Have you ever been to East L.A.? Or perhaps heard it mentioned in a gangster movie, or a hip-hop song? Well, that was my only point of reference before one of my talented boxers, Andy Kolle, and I ventured out Southern California to participate in an Antonio Margarito’s training camp. A boxing training camp is where a boxer sharpens his skills before a big fight. For those that have never heard of Margarito, he is a former World Boxing Champ. When we flew out there Antonio still was the reigning champion who was one of the most feared men in boxing. Antonio’s people wanted Andy to fly out there on his own but out of fear for his safety I decided to accompany him. Training camps can be very rough on the sparring partners. I have had some experience in World Champion camps prior to this. Zach Walter, another fighter from my stable, attended camp with Antonio Tarver a few years prior.
I cleared my schedule and together Andy and I ventured out to sunny California from Minnesota. The first thing I noticed was the intense heat hitting my face. We were picked up by Antonio’s manager, Sergio Diaz Jr. He drove us to our rental car. To my surprise I found out that I would be driving. The traffic in L.A. has two speeds: crawl or complete sprint. The L.A. drivers seemed to have never heard of “Minnesota Nice.” I was cursed out in so many languages that I quit counting; with extreme caution I followed Sergio the best I could trying not to be distracted by all the graffiti on the buildings and the rough looking people coming up to our car window asking for change every time we stopped. How we made it safely to our hotel remains a mystery to me.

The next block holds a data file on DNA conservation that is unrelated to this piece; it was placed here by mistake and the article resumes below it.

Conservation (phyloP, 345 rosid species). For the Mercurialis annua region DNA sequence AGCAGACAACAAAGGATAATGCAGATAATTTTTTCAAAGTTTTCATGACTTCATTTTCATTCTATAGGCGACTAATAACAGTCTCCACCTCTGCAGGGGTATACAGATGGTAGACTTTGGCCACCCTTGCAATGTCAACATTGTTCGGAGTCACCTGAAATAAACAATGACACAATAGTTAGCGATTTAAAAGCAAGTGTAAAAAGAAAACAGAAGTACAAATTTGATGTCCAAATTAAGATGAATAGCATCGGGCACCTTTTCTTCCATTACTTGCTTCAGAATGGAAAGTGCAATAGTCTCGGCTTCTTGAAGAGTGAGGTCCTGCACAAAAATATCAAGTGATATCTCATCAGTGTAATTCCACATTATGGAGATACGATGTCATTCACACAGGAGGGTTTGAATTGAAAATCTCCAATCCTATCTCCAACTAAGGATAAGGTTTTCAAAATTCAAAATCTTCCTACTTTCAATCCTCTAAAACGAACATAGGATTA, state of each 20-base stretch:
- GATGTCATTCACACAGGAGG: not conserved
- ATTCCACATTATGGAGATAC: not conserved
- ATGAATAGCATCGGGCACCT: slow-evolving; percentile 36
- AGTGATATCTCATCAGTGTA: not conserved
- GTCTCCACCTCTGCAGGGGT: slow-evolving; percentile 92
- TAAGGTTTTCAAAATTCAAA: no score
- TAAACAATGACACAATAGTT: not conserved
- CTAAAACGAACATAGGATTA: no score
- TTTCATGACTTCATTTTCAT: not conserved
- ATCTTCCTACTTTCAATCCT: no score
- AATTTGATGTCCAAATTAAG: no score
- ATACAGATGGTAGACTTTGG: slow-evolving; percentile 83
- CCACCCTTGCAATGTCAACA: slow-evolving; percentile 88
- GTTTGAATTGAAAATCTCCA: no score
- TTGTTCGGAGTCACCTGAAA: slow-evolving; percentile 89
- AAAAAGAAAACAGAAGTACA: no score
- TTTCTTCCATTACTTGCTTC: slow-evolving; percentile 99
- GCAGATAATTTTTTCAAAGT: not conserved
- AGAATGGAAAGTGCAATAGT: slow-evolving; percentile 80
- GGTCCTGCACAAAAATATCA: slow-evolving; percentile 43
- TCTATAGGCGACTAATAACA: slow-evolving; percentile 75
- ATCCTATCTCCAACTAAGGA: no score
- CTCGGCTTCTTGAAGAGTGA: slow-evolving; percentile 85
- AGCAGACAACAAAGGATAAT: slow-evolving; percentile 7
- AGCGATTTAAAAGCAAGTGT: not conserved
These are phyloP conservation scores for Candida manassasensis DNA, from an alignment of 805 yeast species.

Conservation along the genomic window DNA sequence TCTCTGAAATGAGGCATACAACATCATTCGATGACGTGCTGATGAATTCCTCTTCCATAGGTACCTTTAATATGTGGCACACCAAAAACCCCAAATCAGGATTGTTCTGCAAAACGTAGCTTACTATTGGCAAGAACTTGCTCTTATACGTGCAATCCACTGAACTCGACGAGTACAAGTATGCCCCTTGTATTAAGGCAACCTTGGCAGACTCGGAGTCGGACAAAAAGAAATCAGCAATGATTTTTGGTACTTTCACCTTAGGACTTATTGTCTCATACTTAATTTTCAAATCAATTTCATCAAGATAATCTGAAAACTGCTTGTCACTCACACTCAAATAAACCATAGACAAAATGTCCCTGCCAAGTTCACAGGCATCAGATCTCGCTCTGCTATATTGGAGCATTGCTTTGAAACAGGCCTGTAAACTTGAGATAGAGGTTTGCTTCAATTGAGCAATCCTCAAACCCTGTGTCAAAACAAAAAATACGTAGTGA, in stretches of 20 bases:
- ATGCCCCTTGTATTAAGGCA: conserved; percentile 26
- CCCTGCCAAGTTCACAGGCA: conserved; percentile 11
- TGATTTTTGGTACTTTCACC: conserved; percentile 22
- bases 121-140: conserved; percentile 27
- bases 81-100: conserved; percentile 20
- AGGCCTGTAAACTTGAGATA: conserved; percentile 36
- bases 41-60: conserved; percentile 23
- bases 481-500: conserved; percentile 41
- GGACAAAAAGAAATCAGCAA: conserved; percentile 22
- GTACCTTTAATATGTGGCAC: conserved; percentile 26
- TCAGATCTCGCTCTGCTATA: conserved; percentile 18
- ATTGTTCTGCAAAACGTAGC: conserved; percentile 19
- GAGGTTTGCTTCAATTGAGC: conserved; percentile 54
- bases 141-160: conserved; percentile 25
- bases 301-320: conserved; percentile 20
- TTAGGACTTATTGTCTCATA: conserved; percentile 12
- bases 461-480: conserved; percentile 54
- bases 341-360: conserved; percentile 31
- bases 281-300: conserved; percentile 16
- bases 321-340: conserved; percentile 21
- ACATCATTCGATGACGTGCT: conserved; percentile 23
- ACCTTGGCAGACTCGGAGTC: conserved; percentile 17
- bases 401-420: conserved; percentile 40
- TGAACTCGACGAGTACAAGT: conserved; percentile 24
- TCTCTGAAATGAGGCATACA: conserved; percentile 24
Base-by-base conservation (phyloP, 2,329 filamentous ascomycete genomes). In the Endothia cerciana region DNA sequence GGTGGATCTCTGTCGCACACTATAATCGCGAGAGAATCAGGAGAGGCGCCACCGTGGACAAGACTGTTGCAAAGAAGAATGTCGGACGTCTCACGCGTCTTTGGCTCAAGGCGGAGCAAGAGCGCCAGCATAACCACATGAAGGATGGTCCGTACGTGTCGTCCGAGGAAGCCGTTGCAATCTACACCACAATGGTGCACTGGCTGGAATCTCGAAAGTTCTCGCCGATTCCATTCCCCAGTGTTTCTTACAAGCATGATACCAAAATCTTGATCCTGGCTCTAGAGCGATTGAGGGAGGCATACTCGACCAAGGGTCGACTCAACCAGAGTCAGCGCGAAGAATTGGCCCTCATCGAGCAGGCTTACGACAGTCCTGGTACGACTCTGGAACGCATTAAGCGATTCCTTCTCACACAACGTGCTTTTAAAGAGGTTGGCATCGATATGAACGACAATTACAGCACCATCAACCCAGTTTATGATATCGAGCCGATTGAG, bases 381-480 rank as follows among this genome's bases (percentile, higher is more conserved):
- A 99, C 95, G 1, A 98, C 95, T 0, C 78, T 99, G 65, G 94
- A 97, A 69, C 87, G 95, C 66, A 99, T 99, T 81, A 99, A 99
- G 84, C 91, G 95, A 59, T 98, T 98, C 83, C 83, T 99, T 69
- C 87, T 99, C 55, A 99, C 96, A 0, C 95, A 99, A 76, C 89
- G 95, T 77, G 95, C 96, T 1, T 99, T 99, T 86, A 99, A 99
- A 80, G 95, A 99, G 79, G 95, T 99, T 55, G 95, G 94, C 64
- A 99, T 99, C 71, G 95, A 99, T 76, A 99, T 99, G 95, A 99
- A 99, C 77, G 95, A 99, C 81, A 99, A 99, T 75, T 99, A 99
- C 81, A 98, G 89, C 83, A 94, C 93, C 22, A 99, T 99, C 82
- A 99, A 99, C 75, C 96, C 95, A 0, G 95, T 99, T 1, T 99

The first thing that stood out to me about our accommodations was the courtyard at the center. It was like something out of an old Zorro movie, like an oasis. We dropped our gear and took a tour of the boxing gym. I will never forget the moment when we first stepped in that gym. The talent level was like nothing I have never seen in all my years in boxing. The intensity in which they trained was awesome. Sweat flying, jump ropes singing, heavy bags being pounded, and blood flowing off the boxers sparring. I felt a lump in my throat as Sergio asked me, “What do you think?” I tried to conceal my trepidation as I replied, “Not bad.” After a few hours we went back to our room and slept fitfully as I had a strong feeling the first day of camp was going to be difficult.
The next morning we woke to a pounding on our door as a wakeup call to start our morning run. Every successful boxer knows that running is part of their training, and we came in thinking Andy was in good running condition. Little did we know that the run would be straight up a mountain road. I felt extremely proud of Andy for being the only one to keep up with the champ during the run. I could see Antonio’s trainer looking at me from the other car nodding his approval. We were beginning to earn respect, and in the fighting world you need respect to survive. We rested after the run, realizing that the afternoon sparring session was going to be war. Andy’s legs were like rubber after the mountain run. We needed to rely on his ability to move his feet in the ring. The last thing we wanted was Andy to go in tired and trade punches with Margarito who is well known for his relentless pressure and punching power.
Once at the sparring session, the gym was packed with Latino boxers and we were the only Caucasians there. The bell rang and the war started. Andy made us both proud that day because he hung in there and gave as good as he got. Afterwards we were treated with respect. It was an eye opening experience and one of my best moments as a boxing trainer.